November 24, 2022

The State of Innovative Mental Health Care pt. 2: How to Give Clinicians Their Time and Autonomy Back

Written by

Osmind

Private practices face a number of challenges—especially those offering innovative treatments like TMS or ketamine.

Many people forget that mental health clinicians are running their own businesses! We covered the exorbitant costs of innovative treatment for patients, but what about costs for clinicians?

Starting and growing a private practice requires both time AND money, as most clinicians bootstrap their businesses and create their own systems.

Practices must deal with administrative matters like insurance, billing, finding new patients, scheduling, documenting, accounting, taxes, etc. For all the autonomy that comes with owning your practice, clinicians can feel overwhelmed from wearing so many hats (including business, legal, and tech skills they don’t teach in school).

In this article, we’ll cover costs innovative clinicians incur, with a focus on time costs. We’ll then propose solutions to give clinicians their time and autonomy back.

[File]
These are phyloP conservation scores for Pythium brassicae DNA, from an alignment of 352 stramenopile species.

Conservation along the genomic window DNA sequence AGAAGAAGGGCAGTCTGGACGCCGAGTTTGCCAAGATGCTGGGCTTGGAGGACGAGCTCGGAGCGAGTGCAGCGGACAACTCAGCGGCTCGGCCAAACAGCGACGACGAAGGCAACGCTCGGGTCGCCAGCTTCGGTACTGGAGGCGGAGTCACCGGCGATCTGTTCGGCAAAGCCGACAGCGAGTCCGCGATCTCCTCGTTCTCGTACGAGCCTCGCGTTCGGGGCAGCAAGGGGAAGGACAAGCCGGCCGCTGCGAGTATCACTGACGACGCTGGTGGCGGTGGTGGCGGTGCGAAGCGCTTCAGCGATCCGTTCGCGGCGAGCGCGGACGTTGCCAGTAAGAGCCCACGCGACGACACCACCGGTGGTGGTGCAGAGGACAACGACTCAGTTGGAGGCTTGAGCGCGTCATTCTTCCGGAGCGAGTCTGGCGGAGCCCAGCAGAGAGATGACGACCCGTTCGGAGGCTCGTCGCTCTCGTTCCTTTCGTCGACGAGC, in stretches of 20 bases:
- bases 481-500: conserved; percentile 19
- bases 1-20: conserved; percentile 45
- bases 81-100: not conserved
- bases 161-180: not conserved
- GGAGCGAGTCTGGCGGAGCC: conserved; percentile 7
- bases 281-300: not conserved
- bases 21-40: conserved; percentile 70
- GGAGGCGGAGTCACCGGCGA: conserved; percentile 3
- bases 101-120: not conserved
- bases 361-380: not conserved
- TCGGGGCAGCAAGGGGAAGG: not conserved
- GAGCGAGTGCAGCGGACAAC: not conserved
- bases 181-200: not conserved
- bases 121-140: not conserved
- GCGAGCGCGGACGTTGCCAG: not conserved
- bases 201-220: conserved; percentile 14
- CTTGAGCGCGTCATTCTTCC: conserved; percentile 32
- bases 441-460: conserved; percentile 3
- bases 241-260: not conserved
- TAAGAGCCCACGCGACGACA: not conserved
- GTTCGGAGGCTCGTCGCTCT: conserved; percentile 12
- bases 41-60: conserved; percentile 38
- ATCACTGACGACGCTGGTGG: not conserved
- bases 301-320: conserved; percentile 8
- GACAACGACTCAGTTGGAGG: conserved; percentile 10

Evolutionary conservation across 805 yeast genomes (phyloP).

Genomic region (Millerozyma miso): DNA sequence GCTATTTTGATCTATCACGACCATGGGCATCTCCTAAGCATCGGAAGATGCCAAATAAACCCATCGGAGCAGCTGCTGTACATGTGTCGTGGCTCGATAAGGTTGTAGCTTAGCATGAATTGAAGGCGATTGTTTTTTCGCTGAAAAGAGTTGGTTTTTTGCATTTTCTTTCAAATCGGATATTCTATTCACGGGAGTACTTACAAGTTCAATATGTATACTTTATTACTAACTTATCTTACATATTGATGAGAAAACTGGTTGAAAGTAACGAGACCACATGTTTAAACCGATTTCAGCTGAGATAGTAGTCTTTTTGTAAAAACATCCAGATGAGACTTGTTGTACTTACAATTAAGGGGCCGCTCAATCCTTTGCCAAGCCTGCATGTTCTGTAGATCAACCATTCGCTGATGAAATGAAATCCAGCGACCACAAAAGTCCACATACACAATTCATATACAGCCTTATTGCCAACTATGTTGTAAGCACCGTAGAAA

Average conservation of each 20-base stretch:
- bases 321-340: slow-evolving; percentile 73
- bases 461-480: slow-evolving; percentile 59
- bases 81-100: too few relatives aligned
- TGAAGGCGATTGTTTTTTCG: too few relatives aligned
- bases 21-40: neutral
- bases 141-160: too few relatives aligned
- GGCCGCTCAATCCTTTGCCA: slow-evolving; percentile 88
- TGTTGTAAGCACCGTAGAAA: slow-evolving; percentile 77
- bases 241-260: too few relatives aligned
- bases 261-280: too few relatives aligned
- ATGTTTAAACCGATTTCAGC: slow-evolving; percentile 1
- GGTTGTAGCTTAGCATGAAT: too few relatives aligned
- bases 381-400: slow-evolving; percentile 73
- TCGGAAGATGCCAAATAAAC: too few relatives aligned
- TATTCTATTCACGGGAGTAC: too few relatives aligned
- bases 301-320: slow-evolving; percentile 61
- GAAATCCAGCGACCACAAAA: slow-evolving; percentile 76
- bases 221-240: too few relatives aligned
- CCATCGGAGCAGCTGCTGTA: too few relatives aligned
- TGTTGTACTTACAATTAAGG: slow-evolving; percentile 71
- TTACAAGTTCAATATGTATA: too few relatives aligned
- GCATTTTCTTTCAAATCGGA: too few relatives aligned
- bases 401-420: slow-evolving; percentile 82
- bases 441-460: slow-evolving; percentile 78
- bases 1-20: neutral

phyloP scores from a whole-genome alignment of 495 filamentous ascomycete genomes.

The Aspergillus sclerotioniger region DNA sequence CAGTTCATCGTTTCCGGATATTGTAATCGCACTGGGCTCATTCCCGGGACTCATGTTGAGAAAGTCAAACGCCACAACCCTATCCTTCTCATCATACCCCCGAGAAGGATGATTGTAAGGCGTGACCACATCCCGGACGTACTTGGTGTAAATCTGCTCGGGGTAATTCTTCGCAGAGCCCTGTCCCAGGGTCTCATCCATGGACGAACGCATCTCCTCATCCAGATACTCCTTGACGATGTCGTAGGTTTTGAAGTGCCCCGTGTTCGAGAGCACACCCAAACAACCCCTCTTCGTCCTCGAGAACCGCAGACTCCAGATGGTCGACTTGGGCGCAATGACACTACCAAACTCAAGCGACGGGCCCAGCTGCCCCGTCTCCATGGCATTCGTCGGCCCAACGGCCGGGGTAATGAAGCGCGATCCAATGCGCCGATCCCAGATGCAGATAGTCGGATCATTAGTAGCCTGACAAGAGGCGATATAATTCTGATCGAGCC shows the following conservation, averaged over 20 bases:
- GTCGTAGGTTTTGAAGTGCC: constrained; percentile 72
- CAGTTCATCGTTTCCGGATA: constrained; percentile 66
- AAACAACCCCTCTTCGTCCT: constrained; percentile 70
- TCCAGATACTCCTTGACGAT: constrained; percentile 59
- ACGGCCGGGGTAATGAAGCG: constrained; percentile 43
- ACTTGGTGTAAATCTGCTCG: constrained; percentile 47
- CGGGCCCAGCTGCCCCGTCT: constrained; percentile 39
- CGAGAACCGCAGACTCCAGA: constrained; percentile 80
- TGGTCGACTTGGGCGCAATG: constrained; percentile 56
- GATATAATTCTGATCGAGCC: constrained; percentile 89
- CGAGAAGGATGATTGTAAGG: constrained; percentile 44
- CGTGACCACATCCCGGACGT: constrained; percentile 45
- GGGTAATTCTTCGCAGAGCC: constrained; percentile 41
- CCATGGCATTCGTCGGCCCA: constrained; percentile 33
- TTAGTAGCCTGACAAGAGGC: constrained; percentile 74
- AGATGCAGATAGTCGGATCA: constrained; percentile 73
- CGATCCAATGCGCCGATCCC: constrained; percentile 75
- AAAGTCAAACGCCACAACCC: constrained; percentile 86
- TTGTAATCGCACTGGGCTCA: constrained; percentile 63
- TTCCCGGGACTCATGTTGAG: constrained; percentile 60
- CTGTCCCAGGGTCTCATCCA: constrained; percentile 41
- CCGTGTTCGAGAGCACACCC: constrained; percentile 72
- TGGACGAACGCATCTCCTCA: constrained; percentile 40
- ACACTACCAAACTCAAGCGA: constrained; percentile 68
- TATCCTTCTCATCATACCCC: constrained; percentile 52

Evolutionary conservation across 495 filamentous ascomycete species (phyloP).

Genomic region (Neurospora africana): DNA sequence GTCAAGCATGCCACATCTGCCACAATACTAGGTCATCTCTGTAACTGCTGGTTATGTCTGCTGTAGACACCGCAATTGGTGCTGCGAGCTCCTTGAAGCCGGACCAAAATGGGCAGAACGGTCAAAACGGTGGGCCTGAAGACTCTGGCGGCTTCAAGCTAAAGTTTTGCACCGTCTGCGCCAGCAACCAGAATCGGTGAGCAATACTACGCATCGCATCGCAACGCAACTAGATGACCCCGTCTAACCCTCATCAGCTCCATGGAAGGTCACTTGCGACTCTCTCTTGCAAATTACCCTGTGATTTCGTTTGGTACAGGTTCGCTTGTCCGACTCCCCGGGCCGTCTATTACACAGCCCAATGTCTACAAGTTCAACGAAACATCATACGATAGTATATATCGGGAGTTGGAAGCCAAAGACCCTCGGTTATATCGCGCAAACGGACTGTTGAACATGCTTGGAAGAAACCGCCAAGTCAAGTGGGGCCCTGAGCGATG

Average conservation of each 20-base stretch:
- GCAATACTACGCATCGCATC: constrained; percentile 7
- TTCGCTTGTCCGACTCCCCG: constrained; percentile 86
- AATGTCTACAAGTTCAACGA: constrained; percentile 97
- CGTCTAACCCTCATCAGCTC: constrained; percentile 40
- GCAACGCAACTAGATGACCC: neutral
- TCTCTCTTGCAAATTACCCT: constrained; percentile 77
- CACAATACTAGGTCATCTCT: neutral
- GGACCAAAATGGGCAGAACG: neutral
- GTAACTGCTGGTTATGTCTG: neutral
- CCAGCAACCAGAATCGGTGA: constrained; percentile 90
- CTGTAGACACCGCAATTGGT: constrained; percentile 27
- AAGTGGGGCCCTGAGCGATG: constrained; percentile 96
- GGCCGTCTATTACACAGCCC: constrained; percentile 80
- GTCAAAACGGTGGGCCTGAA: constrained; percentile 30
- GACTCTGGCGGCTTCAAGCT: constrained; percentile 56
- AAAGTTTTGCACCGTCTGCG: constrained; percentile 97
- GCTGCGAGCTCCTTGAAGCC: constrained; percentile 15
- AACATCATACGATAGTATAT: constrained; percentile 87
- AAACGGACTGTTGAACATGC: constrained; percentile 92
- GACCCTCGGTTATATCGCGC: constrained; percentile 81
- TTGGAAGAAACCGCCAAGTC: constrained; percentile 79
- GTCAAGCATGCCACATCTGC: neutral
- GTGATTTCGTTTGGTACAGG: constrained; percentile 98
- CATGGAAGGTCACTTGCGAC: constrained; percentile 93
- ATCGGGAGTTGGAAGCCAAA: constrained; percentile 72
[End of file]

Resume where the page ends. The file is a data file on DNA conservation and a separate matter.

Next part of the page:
Clinical costs:

A typical 40-minute ketamine infusion for mental health may cost clinicians hundreds of dollars. This includes multiple clinicians’ oversight time, monitoring equipment, the use of physical space, and more.

Non-Clinical Costs:

Clinicians in private practice incur many non-clinical costs. They have to set a budget for bookkeeping, business and legal startup costs, marketing, and associated software costs.

Beyond finances, clinicians are short on time. Our survey asked private practitioners who offer ketamine treatments,

What are the most time-consuming non-clinical activities?”

Here are the top 3 responses:
  1. Marketing
  2. Scheduling
  3. Billing

When asked which tasks clinicians need the most help with to run their practice successfully, their responses were largely aligned with the time-consuming tasks above: Billing, patients, scheduling, and marketing.

Marketing

Without insurance reimbursement, cash-pay practices are forced to spend valuable time finding new patients, often shelling out thousands of dollars for marketing agencies and advertising.

Or, they invest time into learning the most important aspects of marketing themselves, whether through books, courses, or guides. The landscape for mental health marketing is a wild west right now, and clinicians may wonder about the best way to acquire more patients without being pushy. We recommend clinicians start with our free marketing articles—written in-house by Dr. Carlene MacMillan, a psychiatrist, and entrepreneur who has her finger on the pulse of how to ethically market and grow your practice.

Scheduling and Billing

Ask any clinician why they got into mental health, and none will say, “because I love double-checking schedules, documenting notes, and filling out forms!”